The Baptist minister said for him no because it violates his speech.  At that moment the minister said no and denied service to a SS couple, is the moment I don’t believe he worships the same God — I do.

Okay, disagree with same-sex marriage if you must, but your job as an American heterosexual citizen afforded rights is not to deny to others, the same services/benefits YOU enjoy.

We are not, any of us, born chosen or special because we are heterosexual any more than we are born chosen or special because our eyes are blue or brown or hazel.

(To help illustrate the real life wrong in the Religious Freedom Restoration Act. Let’s use our heart rather than our head. Picture your adult child, deeply in love with her long time same-sex partner. One day both giddily head to the only bakery in their tiny town to order their dreamed-about wedding cake, budget tight but they’ve got just the cake picked out in their head. Lo, the baker-owner Frank who has known these ladies since they were little and used to give them free sugar cookies every Sunday says sorry ladies, I love you both but I can’t bake your wedding cake, my beliefs don’t allow it).

That’s love? 

Postscript:

“The man who broadcast Jackie Robinson’s first season with the Dodgers recalled that, as a boy in **SANFORD, Florida,  (Red Barber): “I saw black men tarred and feathered by the Ku Klux Klan and forced to walk the streets. I had grown up in a completely segregated world.” Red Barber confessed that when he learned the Dodgers would field a black player, his first reaction was to quit his job.” (Society for American Baseball Research).

When we don’t know any better we don’t do better. Once we know better, we must do better.

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Jesus and Jello. Why I liked my religious buffet growing up.

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Image credit: Wikipedia  

Excerpted from my essay “Jesus and Jello”

I was raised with a la carte religion, a buffet line of a little bit here, a little bit there, mostly Methodist with a dash of Presbyterian. From time to time my mother brought my sister and I to our local church’s Sunday school or services while my father read the Sunday Times and kindly shrugged off our efforts at faith (At least as far as I knew, they could have been quietly dueling Kids Need God vs. Why Bother?).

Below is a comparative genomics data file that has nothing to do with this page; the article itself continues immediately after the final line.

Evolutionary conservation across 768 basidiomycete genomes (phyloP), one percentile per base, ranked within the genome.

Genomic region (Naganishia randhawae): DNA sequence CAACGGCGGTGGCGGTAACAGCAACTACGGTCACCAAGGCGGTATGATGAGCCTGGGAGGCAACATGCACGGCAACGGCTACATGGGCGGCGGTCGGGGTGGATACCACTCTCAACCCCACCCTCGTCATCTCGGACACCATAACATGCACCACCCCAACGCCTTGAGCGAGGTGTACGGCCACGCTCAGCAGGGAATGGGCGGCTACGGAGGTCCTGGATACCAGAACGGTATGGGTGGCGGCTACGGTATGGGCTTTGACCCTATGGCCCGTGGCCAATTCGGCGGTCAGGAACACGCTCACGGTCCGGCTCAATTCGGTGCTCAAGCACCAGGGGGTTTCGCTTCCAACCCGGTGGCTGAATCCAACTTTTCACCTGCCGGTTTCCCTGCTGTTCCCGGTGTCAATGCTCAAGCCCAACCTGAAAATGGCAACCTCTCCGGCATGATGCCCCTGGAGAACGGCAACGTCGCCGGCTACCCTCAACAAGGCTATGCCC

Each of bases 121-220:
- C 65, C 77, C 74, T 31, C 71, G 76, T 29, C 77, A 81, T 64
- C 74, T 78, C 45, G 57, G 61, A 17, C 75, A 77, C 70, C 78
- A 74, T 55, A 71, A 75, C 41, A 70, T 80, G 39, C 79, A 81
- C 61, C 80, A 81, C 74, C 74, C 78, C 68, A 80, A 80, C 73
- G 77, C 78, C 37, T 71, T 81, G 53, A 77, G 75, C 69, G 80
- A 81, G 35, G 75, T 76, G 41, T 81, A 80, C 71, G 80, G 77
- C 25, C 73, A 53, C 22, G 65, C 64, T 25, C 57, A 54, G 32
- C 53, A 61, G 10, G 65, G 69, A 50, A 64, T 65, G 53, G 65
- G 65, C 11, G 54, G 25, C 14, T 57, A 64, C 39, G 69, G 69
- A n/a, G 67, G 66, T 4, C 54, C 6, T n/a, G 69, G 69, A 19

I don’t remember feeling pressure from my mother or the church that I’d rot in any version of Hell or from my agnostic father that belief was pure nonsense. The most I remember of my father’s view about God was benign indifference with a hint of “Hey if that’s your thing, have at it.” What I perceived of God was my own mish mash of “That nice guy Jesus might have a point,” thinking I was something special to play an angel in our Christmas play, watching sweaty evangelists on TV who looked more feverish and angry than settled and divine, and my own supernatural superstition.

When I was about eight or nine I prayed in bed every night. Eyes closed I chanted silently words that warned me that at any moment darkness could turn to death even for the little ones, a sort of self-propelled ghost tale of comfort and discomfort, “Now I lay me down to sleep. I pray my Lord my soul to keep. If I die before I wake, I pray the Lord my soul to take. Amen.”

I prayed to ward off worry that God might be extra busy or angry that night and forget to handle with grand decency, the dead girl at 6 Prospect Street who forgot to pray at 9:06 on April 4th, 1974. Around the same time I avoided cracked mirrors, ladders, black cats and without thinking I lifted my feet as our car passed over railroad tracks and then I made a wish. God for me was about performing lucky charm OCD rituals and if I forgot any of them, He’d lower the boom.

As a sprouting seeker, back then God needed to be tangible in my hands and as far as I could tell the Catholics had a better deal than the Protestants, fancier robes and a flair for dramatic church decor. One of my closest friends Kathleen had the coveted saddle shoes which I had too, but hers were permanently new to match her tartan uniform and starched white shirt (that I didn’t want to wear).  If God ranked dress code I had to figure the Catholics’ won first place.

Kathleen’s school I recall, opened with impressive iron gates, a looming presence in our small preppy town in New Jersey where anything bigger than a General Store or Pappagallo was monolithic. A religious school on Main meant the people behind the gates must be extra protected and special, and even though the nuns were humorless finger-wackers (from what I’d heard), to me they seemed to float over the school grounds inside their habits, wings from God elevating them an inch.

And while Kathleen took weekly CCD classes (a huge drag) she was paid back with a spectacular white dress that I envied, a party full of “atta girls” and mounds of cash and presents, all of which I thought weren’t bad trades off for daily damnation jitters…